Advantages of Non-Mercerised Cotton

1. Natural Appearance:

    • Non-mercerised cotton retains its natural, matte appearance. This can appeal to those who prefer a more organic and rustic look in their textiles.

2. Softer Feel:

    • Some individuals find non-mercerised cotton to have a softer and more natural feel than mercerised cotton. This makes it a comfortable choice for various everyday fabrics.

3. Breathability:

    • Non-mercerised cotton tends to be more breathable than mercerised cotton. The untreated fibres maintain a more open and porous structure, promoting airflow and comfort.

4. Lower Production Cost:

    • Since non-mercerised cotton doesn't undergo the additional chemical and energy-intensive mercerisation process, it generally has a lower production cost. This can result in more affordable end products.

5. Eco-Friendly Potential:

    • In some cases, non-mercerised cotton may be considered more environmentally friendly than mercerised cotton due to the absence of specific chemical treatments. This can align with sustainable and eco-conscious consumer choices.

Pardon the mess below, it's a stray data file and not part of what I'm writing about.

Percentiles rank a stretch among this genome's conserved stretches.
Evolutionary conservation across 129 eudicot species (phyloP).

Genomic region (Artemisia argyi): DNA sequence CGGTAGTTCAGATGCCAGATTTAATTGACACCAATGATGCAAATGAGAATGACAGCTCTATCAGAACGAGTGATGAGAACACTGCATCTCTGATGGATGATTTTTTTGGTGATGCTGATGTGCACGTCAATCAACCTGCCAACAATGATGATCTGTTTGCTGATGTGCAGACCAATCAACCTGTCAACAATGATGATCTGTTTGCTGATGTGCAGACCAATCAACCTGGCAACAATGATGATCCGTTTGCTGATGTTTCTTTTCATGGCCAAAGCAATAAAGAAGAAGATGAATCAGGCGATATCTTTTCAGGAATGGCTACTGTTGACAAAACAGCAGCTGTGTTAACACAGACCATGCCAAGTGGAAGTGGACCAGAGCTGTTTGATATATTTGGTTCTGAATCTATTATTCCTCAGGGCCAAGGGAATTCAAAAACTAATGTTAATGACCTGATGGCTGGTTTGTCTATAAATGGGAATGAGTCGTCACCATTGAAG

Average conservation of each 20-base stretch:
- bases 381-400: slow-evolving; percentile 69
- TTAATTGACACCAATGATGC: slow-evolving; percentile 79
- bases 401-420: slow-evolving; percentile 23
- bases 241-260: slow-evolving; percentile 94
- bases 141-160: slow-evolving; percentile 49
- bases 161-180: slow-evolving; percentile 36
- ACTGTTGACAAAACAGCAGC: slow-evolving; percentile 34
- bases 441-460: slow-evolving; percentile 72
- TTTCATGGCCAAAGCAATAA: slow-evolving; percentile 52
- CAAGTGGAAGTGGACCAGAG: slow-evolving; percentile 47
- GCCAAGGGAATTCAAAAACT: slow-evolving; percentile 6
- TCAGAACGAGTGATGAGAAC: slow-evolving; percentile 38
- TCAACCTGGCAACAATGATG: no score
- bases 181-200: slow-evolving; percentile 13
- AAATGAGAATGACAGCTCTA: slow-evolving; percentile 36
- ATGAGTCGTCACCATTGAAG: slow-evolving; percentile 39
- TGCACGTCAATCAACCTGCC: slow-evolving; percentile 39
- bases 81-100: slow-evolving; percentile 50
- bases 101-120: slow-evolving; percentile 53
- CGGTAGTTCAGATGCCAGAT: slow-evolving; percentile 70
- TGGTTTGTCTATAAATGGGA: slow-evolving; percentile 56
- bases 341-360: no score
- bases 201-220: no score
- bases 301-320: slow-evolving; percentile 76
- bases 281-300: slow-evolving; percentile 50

6. Increased Absorbency of Moisture:

  • Though less absorptive of colour than mercerised cotton, non-mercerised cotton is more absorbent of moisture, making it the more ideal choice for items such as towels.

Disadvantages of Non-Mercerised Cotton

1. Reduced Lustre:

    • Non-mercerised cotton lacks the enhanced lustre achieved through mercerisation. For applications where a shiny appearance is desired, non-mercerised cotton may not be the ideal choice.

2. Lower Strength:

    • While still strong, non-mercerised cotton may not exhibit the same level of strength as mercerised cotton. This can impact the fabric's durability and longevity, especially in high-wear situations.

3. Colour Fading:

    • Non-mercerised cotton may absorb dyes less uniformly, leading to a slightly muted or faded appearance over time. This can affect the vibrancy and longevity of colours in the fabric.

4. Limited Application in High-End Textiles:

    • Non-mercerised cotton is generally less common in high-end textiles and luxury products, where a smoother, more lustrous finish is preferred. Mercerised cotton is often chosen for such applications.

5. Potentially More Shrinkage:

    • Non-mercerised cotton may experience more shrinkage than mercerised cotton during washing. This can be a consideration when sizing and fitting are crucial.

What Type of Projects Use Mercerised Cotton?